University of Maine Climate Change Institute researchers will return to the Allan Hills blue ice space in Antarctica as a part of a new Center for Oldest Ice Exploration, or COLDEX, led by Oregon State University and made doable by a 5-yr, $25 million National Science Foundation grant.
COLDEX is one in every of six new NSF science and technology centers “to advance ambitious, complex research in fields ranging from mechanobiology to particle physics to climate change.” The NSF Center for Oldest Ice Exploration, led by Oregon State paleoclimatologist Ed Brook, goals to remodel the present understanding of Earth’s local weather system by discovering and recovering a number of the oldest ice on Earth.
The multidisciplinary workforce will drive this new science and discovery whereas constructing local weather literacy and motion in school rooms and communities throughout the United States, based on the NSF information launch. The heart’s researchers are from Oregon State University; American Meteorological Society; Dartmouth College; University of California, Berkeley; University of California, Irvine; University of California San Diego; the University of Kansas; the University of Maine; The University of Texas at Austin; the University of Washington; University of Minnesota Duluth; University of Minnesota Twin Cities; Princeton University; Amherst College; and Brown University.
Internationally recognized UMaine local weather scientists Paul Mayewski, who directs the Climate Change Institute, and Andrei Kurbatov, an affiliate professor within the Climate Change Institute and School of Earth and Climate Sciences, and a number of other graduate college students will take part in COLDEX challenge utilizing the state-of-the-artwork UMaine Keck laser ablation system.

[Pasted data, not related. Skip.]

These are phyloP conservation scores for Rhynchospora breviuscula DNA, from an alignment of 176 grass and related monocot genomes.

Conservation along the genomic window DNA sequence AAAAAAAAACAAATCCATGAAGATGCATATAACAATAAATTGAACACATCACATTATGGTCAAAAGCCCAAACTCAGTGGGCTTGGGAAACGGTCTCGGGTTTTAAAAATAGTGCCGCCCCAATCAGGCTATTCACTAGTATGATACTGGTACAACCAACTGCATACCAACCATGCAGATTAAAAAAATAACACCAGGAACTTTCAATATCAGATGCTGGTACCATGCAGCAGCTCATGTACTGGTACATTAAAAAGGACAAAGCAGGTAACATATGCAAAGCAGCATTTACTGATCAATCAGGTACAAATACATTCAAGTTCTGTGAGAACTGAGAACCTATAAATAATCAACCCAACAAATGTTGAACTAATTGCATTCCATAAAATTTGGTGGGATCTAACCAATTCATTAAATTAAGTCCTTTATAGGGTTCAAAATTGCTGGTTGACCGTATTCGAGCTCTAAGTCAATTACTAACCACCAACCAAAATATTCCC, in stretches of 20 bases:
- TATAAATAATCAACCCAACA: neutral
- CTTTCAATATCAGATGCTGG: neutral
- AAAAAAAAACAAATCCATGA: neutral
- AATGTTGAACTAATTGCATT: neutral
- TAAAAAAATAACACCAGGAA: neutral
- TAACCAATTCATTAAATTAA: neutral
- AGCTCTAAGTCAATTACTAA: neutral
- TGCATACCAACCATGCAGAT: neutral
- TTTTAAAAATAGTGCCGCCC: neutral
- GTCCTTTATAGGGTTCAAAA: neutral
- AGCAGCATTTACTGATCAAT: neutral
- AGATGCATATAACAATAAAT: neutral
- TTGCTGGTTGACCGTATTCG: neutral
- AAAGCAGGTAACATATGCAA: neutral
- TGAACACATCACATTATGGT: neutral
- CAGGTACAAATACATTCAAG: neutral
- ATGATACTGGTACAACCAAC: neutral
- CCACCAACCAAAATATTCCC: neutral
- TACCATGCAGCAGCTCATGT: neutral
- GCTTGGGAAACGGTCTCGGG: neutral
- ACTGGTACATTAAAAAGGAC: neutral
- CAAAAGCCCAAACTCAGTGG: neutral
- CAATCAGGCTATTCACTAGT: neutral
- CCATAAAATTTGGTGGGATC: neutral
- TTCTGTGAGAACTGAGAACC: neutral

“The Climate Change Institute has a long history of Antarctic research, including some of the earliest expeditions to Antarctica’s blue ice areas where the new approaches to be undertaken by COLDEX will help to unravel climate change history going back millions of years,” Mayewski says.
The UMaine workforce will likely be accountable for coordinating the planning, web site choice and restoration of an anticipated 1,250-meter-lengthy ice core from the Allan Hills blue ice space. The researchers are anticipated to take part in three Antarctic discipline seasons to get better and analyze the traditional ice to additional inform understanding of how the Earth’s local weather has modified over thousands and thousands of years.
In 2017, Princeton, Oregon State University, University of California San Diego and UMaine researchers introduced the restoration of an Antarctic ice core that contained document-setting ice 2.7 million years outdated — shattering the earlier document by 1.7 million years. The captured gasses locked in small bubbles within the historic ice provide a glimpse of the ambiance throughout a pivotal time in Earth’s local weather historical past. The examine was one in every of 9 runners-up for Science’s 2017 Breakthrough of the Year.
“We are very excited to start a new chapter in our scientific understanding of the Allan Hills blue ice area,” says Kurbatov, who will likely be making his fourth expedition to the Allan Hills blue ice space. He first went to the Transantarctic Mountains area in 2004 to gather GPS and floor penetrating radar measurements.
“This Antarctic site is already well known for one of the largest collections of Antarctic meteorites, and one of the oldest greenhouse gas measurements from trapped air bubbles,” Kurbatov says. “We hope that the COLDEX team will continue U.S. leadership in research on Earth’s oldest ice, and recover the longest continuous ice core paleoclimate record.”
Contact: Margaret Nagle, [email protected]